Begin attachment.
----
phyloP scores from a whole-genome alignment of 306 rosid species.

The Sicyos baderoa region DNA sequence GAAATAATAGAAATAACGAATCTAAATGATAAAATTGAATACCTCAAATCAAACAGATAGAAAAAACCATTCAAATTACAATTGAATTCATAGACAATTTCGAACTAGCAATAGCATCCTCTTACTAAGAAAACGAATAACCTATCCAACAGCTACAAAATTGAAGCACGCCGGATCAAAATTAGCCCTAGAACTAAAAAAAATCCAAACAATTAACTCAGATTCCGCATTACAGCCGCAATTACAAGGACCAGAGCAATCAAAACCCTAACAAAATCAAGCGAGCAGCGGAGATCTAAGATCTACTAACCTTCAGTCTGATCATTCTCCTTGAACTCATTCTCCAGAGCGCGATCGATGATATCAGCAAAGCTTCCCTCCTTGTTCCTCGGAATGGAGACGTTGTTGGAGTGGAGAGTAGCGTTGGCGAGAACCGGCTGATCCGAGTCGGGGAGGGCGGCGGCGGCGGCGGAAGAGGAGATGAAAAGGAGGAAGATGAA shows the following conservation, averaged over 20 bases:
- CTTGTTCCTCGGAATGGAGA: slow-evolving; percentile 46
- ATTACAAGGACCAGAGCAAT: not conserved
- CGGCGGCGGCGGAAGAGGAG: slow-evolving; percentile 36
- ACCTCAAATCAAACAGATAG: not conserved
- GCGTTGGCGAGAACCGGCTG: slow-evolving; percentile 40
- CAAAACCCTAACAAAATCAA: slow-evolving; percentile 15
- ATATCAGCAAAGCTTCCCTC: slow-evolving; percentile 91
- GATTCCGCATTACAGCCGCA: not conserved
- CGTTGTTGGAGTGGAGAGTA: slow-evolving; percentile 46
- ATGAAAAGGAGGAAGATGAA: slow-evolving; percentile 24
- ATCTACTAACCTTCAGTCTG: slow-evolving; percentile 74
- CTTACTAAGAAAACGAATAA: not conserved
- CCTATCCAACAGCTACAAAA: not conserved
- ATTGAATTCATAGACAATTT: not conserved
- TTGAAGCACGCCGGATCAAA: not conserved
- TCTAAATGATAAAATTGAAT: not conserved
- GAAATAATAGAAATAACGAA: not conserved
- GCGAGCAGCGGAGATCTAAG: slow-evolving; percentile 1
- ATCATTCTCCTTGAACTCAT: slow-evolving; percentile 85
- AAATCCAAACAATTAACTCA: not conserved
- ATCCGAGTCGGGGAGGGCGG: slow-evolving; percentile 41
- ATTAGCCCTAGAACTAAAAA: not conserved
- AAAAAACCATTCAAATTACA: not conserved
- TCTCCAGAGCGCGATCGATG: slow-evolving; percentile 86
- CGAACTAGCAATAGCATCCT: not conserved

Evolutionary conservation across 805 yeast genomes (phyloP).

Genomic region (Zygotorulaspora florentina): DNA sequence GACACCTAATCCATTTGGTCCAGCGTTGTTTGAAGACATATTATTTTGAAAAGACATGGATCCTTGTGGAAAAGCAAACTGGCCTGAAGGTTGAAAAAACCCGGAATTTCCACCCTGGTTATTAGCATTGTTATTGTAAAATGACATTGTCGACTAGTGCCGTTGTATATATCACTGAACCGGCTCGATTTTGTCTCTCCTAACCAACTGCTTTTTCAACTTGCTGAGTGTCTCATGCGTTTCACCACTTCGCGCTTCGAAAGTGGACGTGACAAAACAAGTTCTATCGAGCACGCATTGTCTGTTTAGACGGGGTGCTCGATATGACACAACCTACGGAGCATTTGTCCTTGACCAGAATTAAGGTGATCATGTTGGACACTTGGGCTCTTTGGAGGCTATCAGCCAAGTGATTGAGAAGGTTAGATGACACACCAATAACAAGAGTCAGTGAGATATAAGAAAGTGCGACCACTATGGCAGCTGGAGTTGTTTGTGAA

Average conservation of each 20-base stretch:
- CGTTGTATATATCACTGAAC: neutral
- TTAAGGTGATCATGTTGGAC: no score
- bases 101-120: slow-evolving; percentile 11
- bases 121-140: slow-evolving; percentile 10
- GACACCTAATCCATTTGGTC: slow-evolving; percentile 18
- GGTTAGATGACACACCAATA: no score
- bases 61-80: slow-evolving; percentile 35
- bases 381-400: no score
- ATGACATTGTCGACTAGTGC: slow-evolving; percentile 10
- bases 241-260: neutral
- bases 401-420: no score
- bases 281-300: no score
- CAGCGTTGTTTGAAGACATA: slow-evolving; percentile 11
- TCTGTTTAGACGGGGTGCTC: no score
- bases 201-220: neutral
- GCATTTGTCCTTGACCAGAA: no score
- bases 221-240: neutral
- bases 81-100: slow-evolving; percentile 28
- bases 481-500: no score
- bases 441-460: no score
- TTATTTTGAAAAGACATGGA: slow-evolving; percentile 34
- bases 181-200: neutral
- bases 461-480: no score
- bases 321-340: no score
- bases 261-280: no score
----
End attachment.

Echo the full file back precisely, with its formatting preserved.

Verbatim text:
phyloP scores from a whole-genome alignment of 306 rosid species.

The Sicyos baderoa region DNA sequence GAAATAATAGAAATAACGAATCTAAATGATAAAATTGAATACCTCAAATCAAACAGATAGAAAAAACCATTCAAATTACAATTGAATTCATAGACAATTTCGAACTAGCAATAGCATCCTCTTACTAAGAAAACGAATAACCTATCCAACAGCTACAAAATTGAAGCACGCCGGATCAAAATTAGCCCTAGAACTAAAAAAAATCCAAACAATTAACTCAGATTCCGCATTACAGCCGCAATTACAAGGACCAGAGCAATCAAAACCCTAACAAAATCAAGCGAGCAGCGGAGATCTAAGATCTACTAACCTTCAGTCTGATCATTCTCCTTGAACTCATTCTCCAGAGCGCGATCGATGATATCAGCAAAGCTTCCCTCCTTGTTCCTCGGAATGGAGACGTTGTTGGAGTGGAGAGTAGCGTTGGCGAGAACCGGCTGATCCGAGTCGGGGAGGGCGGCGGCGGCGGCGGAAGAGGAGATGAAAAGGAGGAAGATGAA shows the following conservation, averaged over 20 bases:
- CTTGTTCCTCGGAATGGAGA: slow-evolving; percentile 46
- ATTACAAGGACCAGAGCAAT: not conserved
- CGGCGGCGGCGGAAGAGGAG: slow-evolving; percentile 36
- ACCTCAAATCAAACAGATAG: not conserved
- GCGTTGGCGAGAACCGGCTG: slow-evolving; percentile 40
- CAAAACCCTAACAAAATCAA: slow-evolving; percentile 15
- ATATCAGCAAAGCTTCCCTC: slow-evolving; percentile 91
- GATTCCGCATTACAGCCGCA: not conserved
- CGTTGTTGGAGTGGAGAGTA: slow-evolving; percentile 46
- ATGAAAAGGAGGAAGATGAA: slow-evolving; percentile 24
- ATCTACTAACCTTCAGTCTG: slow-evolving; percentile 74
- CTTACTAAGAAAACGAATAA: not conserved
- CCTATCCAACAGCTACAAAA: not conserved
- ATTGAATTCATAGACAATTT: not conserved
- TTGAAGCACGCCGGATCAAA: not conserved
- TCTAAATGATAAAATTGAAT: not conserved
- GAAATAATAGAAATAACGAA: not conserved
- GCGAGCAGCGGAGATCTAAG: slow-evolving; percentile 1
- ATCATTCTCCTTGAACTCAT: slow-evolving; percentile 85
- AAATCCAAACAATTAACTCA: not conserved
- ATCCGAGTCGGGGAGGGCGG: slow-evolving; percentile 41
- ATTAGCCCTAGAACTAAAAA: not conserved
- AAAAAACCATTCAAATTACA: not conserved
- TCTCCAGAGCGCGATCGATG: slow-evolving; percentile 86
- CGAACTAGCAATAGCATCCT: not conserved

Evolutionary conservation across 805 yeast genomes (phyloP).

Genomic region (Zygotorulaspora florentina): DNA sequence GACACCTAATCCATTTGGTCCAGCGTTGTTTGAAGACATATTATTTTGAAAAGACATGGATCCTTGTGGAAAAGCAAACTGGCCTGAAGGTTGAAAAAACCCGGAATTTCCACCCTGGTTATTAGCATTGTTATTGTAAAATGACATTGTCGACTAGTGCCGTTGTATATATCACTGAACCGGCTCGATTTTGTCTCTCCTAACCAACTGCTTTTTCAACTTGCTGAGTGTCTCATGCGTTTCACCACTTCGCGCTTCGAAAGTGGACGTGACAAAACAAGTTCTATCGAGCACGCATTGTCTGTTTAGACGGGGTGCTCGATATGACACAACCTACGGAGCATTTGTCCTTGACCAGAATTAAGGTGATCATGTTGGACACTTGGGCTCTTTGGAGGCTATCAGCCAAGTGATTGAGAAGGTTAGATGACACACCAATAACAAGAGTCAGTGAGATATAAGAAAGTGCGACCACTATGGCAGCTGGAGTTGTTTGTGAA

Average conservation of each 20-base stretch:
- CGTTGTATATATCACTGAAC: neutral
- TTAAGGTGATCATGTTGGAC: no score
- bases 101-120: slow-evolving; percentile 11
- bases 121-140: slow-evolving; percentile 10
- GACACCTAATCCATTTGGTC: slow-evolving; percentile 18
- GGTTAGATGACACACCAATA: no score
- bases 61-80: slow-evolving; percentile 35
- bases 381-400: no score
- ATGACATTGTCGACTAGTGC: slow-evolving; percentile 10
- bases 241-260: neutral
- bases 401-420: no score
- bases 281-300: no score
- CAGCGTTGTTTGAAGACATA: slow-evolving; percentile 11
- TCTGTTTAGACGGGGTGCTC: no score
- bases 201-220: neutral
- GCATTTGTCCTTGACCAGAA: no score
- bases 221-240: neutral
- bases 81-100: slow-evolving; percentile 28
- bases 481-500: no score
- bases 441-460: no score
- TTATTTTGAAAAGACATGGA: slow-evolving; percentile 34
- bases 181-200: neutral
- bases 461-480: no score
- bases 321-340: no score
- bases 261-280: no score